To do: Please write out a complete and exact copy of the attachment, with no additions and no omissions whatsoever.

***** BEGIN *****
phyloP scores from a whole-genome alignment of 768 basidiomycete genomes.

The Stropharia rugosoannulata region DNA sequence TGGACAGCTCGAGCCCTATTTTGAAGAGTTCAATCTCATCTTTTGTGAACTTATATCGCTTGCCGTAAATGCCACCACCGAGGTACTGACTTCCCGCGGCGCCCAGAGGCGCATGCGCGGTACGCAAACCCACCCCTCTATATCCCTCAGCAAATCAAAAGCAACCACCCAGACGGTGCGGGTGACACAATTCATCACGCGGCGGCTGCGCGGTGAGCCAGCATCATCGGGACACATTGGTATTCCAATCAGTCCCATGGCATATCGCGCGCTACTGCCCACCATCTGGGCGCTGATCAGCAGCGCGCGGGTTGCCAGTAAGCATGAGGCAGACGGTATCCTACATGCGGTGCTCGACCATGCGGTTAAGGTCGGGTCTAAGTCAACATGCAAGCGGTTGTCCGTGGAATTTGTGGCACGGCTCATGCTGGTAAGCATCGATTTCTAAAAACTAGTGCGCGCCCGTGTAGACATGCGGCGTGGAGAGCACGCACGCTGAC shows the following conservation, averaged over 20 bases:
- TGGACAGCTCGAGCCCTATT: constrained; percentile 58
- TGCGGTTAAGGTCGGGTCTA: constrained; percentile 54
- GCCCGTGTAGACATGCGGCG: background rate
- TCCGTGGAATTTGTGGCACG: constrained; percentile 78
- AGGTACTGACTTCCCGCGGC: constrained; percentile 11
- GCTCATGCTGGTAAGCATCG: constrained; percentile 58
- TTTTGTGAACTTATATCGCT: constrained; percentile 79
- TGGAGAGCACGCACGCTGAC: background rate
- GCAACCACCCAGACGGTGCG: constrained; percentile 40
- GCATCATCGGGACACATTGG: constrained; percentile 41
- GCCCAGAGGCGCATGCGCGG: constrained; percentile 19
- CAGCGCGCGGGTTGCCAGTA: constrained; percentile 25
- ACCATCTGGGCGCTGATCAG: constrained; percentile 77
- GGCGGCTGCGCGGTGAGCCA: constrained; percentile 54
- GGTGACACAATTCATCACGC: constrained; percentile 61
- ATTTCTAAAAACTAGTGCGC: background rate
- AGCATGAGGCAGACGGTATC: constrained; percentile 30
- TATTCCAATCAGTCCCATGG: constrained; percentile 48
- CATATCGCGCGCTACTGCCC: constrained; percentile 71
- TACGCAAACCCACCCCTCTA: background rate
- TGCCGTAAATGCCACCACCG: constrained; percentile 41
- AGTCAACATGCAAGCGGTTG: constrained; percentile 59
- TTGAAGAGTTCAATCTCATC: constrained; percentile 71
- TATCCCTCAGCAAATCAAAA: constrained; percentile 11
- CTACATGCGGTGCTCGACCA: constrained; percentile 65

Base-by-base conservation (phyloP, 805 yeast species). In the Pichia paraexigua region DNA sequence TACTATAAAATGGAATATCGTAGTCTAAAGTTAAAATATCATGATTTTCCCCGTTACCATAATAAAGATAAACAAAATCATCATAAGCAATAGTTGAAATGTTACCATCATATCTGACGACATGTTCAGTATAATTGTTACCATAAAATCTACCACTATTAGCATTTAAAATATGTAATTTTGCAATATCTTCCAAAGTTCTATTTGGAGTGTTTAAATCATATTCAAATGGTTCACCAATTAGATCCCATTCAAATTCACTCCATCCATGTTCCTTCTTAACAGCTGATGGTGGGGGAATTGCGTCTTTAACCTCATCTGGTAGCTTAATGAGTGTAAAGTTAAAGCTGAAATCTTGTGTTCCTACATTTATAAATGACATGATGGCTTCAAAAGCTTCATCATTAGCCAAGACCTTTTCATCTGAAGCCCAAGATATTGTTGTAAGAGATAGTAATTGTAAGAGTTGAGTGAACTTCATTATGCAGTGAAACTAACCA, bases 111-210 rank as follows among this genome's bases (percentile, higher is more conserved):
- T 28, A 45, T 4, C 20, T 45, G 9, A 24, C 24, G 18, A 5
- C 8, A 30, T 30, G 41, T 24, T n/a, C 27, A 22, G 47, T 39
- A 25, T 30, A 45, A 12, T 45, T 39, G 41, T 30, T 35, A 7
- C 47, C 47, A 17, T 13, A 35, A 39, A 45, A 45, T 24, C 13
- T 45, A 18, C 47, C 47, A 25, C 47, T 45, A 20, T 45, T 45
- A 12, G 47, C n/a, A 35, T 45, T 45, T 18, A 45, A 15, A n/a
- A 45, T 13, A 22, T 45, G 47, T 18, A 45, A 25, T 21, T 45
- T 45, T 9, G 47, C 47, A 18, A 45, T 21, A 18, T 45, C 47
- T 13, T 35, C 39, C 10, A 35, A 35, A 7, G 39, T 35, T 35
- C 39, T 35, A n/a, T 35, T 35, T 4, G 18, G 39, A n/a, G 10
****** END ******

phyloP scores from a whole-genome alignment of 768 basidiomycete genomes.

The Stropharia rugosoannulata region DNA sequence TGGACAGCTCGAGCCCTATTTTGAAGAGTTCAATCTCATCTTTTGTGAACTTATATCGCTTGCCGTAAATGCCACCACCGAGGTACTGACTTCCCGCGGCGCCCAGAGGCGCATGCGCGGTACGCAAACCCACCCCTCTATATCCCTCAGCAAATCAAAAGCAACCACCCAGACGGTGCGGGTGACACAATTCATCACGCGGCGGCTGCGCGGTGAGCCAGCATCATCGGGACACATTGGTATTCCAATCAGTCCCATGGCATATCGCGCGCTACTGCCCACCATCTGGGCGCTGATCAGCAGCGCGCGGGTTGCCAGTAAGCATGAGGCAGACGGTATCCTACATGCGGTGCTCGACCATGCGGTTAAGGTCGGGTCTAAGTCAACATGCAAGCGGTTGTCCGTGGAATTTGTGGCACGGCTCATGCTGGTAAGCATCGATTTCTAAAAACTAGTGCGCGCCCGTGTAGACATGCGGCGTGGAGAGCACGCACGCTGAC shows the following conservation, averaged over 20 bases:
- TGGACAGCTCGAGCCCTATT: constrained; percentile 58
- TGCGGTTAAGGTCGGGTCTA: constrained; percentile 54
- GCCCGTGTAGACATGCGGCG: background rate
- TCCGTGGAATTTGTGGCACG: constrained; percentile 78
- AGGTACTGACTTCCCGCGGC: constrained; percentile 11
- GCTCATGCTGGTAAGCATCG: constrained; percentile 58
- TTTTGTGAACTTATATCGCT: constrained; percentile 79
- TGGAGAGCACGCACGCTGAC: background rate
- GCAACCACCCAGACGGTGCG: constrained; percentile 40
- GCATCATCGGGACACATTGG: constrained; percentile 41
- GCCCAGAGGCGCATGCGCGG: constrained; percentile 19
- CAGCGCGCGGGTTGCCAGTA: constrained; percentile 25
- ACCATCTGGGCGCTGATCAG: constrained; percentile 77
- GGCGGCTGCGCGGTGAGCCA: constrained; percentile 54
- GGTGACACAATTCATCACGC: constrained; percentile 61
- ATTTCTAAAAACTAGTGCGC: background rate
- AGCATGAGGCAGACGGTATC: constrained; percentile 30
- TATTCCAATCAGTCCCATGG: constrained; percentile 48
- CATATCGCGCGCTACTGCCC: constrained; percentile 71
- TACGCAAACCCACCCCTCTA: background rate
- TGCCGTAAATGCCACCACCG: constrained; percentile 41
- AGTCAACATGCAAGCGGTTG: constrained; percentile 59
- TTGAAGAGTTCAATCTCATC: constrained; percentile 71
- TATCCCTCAGCAAATCAAAA: constrained; percentile 11
- CTACATGCGGTGCTCGACCA: constrained; percentile 65

Base-by-base conservation (phyloP, 805 yeast species). In the Pichia paraexigua region DNA sequence TACTATAAAATGGAATATCGTAGTCTAAAGTTAAAATATCATGATTTTCCCCGTTACCATAATAAAGATAAACAAAATCATCATAAGCAATAGTTGAAATGTTACCATCATATCTGACGACATGTTCAGTATAATTGTTACCATAAAATCTACCACTATTAGCATTTAAAATATGTAATTTTGCAATATCTTCCAAAGTTCTATTTGGAGTGTTTAAATCATATTCAAATGGTTCACCAATTAGATCCCATTCAAATTCACTCCATCCATGTTCCTTCTTAACAGCTGATGGTGGGGGAATTGCGTCTTTAACCTCATCTGGTAGCTTAATGAGTGTAAAGTTAAAGCTGAAATCTTGTGTTCCTACATTTATAAATGACATGATGGCTTCAAAAGCTTCATCATTAGCCAAGACCTTTTCATCTGAAGCCCAAGATATTGTTGTAAGAGATAGTAATTGTAAGAGTTGAGTGAACTTCATTATGCAGTGAAACTAACCA, bases 111-210 rank as follows among this genome's bases (percentile, higher is more conserved):
- T 28, A 45, T 4, C 20, T 45, G 9, A 24, C 24, G 18, A 5
- C 8, A 30, T 30, G 41, T 24, T n/a, C 27, A 22, G 47, T 39
- A 25, T 30, A 45, A 12, T 45, T 39, G 41, T 30, T 35, A 7
- C 47, C 47, A 17, T 13, A 35, A 39, A 45, A 45, T 24, C 13
- T 45, A 18, C 47, C 47, A 25, C 47, T 45, A 20, T 45, T 45
- A 12, G 47, C n/a, A 35, T 45, T 45, T 18, A 45, A 15, A n/a
- A 45, T 13, A 22, T 45, G 47, T 18, A 45, A 25, T 21, T 45
- T 45, T 9, G 47, C 47, A 18, A 45, T 21, A 18, T 45, C 47
- T 13, T 35, C 39, C 10, A 35, A 35, A 7, G 39, T 35, T 35
- C 39, T 35, A n/a, T 35, T 35, T 4, G 18, G 39, A n/a, G 10